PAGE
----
J Nutr Biochem, 2023, Apr;114:109270. doi: 10.1016/j.jnutbio.2023.109270.

Short-term flaxseed oil, rich in omega 3, protects mice against metabolic damage caused by high-fat diet, but not inflammation

Nakandakari SCBR Gaspar RC Kuga GK et al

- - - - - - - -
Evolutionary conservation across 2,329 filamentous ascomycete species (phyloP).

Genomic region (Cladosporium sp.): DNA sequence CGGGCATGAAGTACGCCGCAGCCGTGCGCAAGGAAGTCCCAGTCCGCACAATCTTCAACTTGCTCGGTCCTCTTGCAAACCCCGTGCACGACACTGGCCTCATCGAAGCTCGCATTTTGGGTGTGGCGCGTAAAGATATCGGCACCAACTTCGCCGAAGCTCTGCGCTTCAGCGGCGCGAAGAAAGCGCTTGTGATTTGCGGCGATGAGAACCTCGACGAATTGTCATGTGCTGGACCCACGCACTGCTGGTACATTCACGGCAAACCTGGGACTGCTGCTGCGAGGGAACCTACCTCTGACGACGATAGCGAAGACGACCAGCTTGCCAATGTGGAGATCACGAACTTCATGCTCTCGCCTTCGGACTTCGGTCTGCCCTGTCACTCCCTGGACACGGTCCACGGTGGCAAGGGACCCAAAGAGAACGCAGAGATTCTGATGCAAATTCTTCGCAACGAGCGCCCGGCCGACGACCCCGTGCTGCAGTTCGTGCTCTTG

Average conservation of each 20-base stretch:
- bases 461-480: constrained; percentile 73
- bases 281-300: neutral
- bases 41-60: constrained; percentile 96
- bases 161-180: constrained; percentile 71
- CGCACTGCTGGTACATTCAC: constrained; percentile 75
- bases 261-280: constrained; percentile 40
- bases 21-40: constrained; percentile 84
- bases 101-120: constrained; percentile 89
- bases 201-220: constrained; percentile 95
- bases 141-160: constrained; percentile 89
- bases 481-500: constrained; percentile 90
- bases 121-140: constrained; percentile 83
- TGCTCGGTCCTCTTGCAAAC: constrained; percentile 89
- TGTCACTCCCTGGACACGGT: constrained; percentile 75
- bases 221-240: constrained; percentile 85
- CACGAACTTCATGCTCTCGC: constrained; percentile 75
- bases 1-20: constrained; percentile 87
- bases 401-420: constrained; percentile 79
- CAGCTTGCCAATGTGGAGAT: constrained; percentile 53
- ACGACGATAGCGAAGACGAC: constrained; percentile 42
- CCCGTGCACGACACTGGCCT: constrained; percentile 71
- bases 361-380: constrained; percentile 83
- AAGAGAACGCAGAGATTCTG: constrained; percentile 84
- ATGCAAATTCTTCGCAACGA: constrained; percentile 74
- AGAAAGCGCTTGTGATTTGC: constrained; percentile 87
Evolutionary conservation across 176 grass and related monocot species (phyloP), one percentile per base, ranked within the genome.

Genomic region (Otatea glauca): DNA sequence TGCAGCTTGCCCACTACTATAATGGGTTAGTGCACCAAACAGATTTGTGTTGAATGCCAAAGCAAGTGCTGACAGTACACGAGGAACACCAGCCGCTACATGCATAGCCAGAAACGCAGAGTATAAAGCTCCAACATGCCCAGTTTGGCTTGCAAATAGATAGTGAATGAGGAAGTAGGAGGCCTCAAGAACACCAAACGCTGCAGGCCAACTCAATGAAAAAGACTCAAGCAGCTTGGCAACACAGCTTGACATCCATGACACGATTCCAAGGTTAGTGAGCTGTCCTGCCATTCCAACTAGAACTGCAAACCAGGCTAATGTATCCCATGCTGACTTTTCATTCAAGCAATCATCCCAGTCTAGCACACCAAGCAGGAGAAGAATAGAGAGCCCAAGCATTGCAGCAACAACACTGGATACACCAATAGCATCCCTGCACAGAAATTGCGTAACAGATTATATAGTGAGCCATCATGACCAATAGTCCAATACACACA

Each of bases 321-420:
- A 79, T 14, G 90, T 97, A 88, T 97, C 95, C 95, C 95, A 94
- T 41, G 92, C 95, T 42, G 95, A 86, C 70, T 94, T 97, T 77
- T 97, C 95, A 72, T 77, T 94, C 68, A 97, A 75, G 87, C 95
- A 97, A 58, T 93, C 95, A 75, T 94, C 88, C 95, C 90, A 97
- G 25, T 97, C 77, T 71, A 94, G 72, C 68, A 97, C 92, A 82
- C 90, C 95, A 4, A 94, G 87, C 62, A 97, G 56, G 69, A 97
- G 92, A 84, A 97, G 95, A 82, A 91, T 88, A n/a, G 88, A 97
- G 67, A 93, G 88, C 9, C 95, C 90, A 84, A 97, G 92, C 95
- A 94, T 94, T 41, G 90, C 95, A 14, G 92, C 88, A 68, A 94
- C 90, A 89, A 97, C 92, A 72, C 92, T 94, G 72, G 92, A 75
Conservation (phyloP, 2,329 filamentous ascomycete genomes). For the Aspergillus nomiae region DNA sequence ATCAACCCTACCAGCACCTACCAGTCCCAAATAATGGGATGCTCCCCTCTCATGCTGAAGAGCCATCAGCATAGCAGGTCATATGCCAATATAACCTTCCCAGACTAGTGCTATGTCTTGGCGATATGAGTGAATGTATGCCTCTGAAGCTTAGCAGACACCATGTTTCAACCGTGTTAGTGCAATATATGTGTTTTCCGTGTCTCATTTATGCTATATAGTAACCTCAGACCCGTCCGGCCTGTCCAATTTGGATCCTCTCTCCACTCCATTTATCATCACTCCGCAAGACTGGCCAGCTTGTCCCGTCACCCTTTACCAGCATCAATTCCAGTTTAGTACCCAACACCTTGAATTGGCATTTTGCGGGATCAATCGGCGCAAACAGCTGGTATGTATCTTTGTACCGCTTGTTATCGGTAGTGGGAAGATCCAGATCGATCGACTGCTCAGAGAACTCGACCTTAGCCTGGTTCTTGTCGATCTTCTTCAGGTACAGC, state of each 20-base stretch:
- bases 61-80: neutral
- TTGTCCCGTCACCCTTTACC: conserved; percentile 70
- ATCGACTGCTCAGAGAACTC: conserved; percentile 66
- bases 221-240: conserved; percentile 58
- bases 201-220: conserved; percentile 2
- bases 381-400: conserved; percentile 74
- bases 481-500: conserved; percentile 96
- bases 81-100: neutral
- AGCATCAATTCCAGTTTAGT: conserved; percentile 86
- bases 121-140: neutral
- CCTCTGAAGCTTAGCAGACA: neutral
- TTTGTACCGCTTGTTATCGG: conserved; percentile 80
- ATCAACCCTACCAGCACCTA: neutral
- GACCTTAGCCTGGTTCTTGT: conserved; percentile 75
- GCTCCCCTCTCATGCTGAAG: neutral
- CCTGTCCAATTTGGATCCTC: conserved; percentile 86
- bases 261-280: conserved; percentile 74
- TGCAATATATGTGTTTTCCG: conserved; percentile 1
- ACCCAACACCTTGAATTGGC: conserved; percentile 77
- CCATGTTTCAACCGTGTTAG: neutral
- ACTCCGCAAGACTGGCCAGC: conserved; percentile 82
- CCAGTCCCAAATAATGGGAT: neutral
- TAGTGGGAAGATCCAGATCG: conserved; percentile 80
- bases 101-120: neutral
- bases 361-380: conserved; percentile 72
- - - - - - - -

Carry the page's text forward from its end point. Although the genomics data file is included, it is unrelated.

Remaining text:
It is known that long-term high-fat diet (HF) feeding drastically affects the adipose tissue, contributing to metabolic disorders. Recently, short-term HF consumption was shown to affect different neuronal signaling pathways. Thus, we aimed to evaluate the inflammatory effects of a short-term HF and whether a diet containing omega-3 fatty acid fats from flaxseed oil (FS) has protective effects. Mice were divided into three groups for 3 d, according to their diets: Control group (CT), HF, or FS for 3 d. Lipid profiles were assessed through mass spectrometry and inflammatory markers by RT-qPCR and Western blotting. After short-term HF, mice increased food intake, body weight, adiposity, and fasting glucose. Increased mRNA content of Ccl2 and Tnf was demonstrated in the HF compared to CT in mesenteric adipose tissue. In the liver, TNFα protein was higher in the HF group than in CT, followed by a decreased polyunsaturated fatty acids tissue incorporation in HF. On the other hand, the consumption of FS reduced food intake and fasting glucose, as well as increased omega-3 fatty acid incorporation in MAT and the liver. However, short-term FS was insufficient to control the early inflammation triggered by HF in MAT and the liver. These data demonstrated that a 3-d HF diet is enough to damage glucose homeostasis and trigger inflammation. In contrast, short-term FS protects against increased food intake and fasting glucose but not inflammation in mice.


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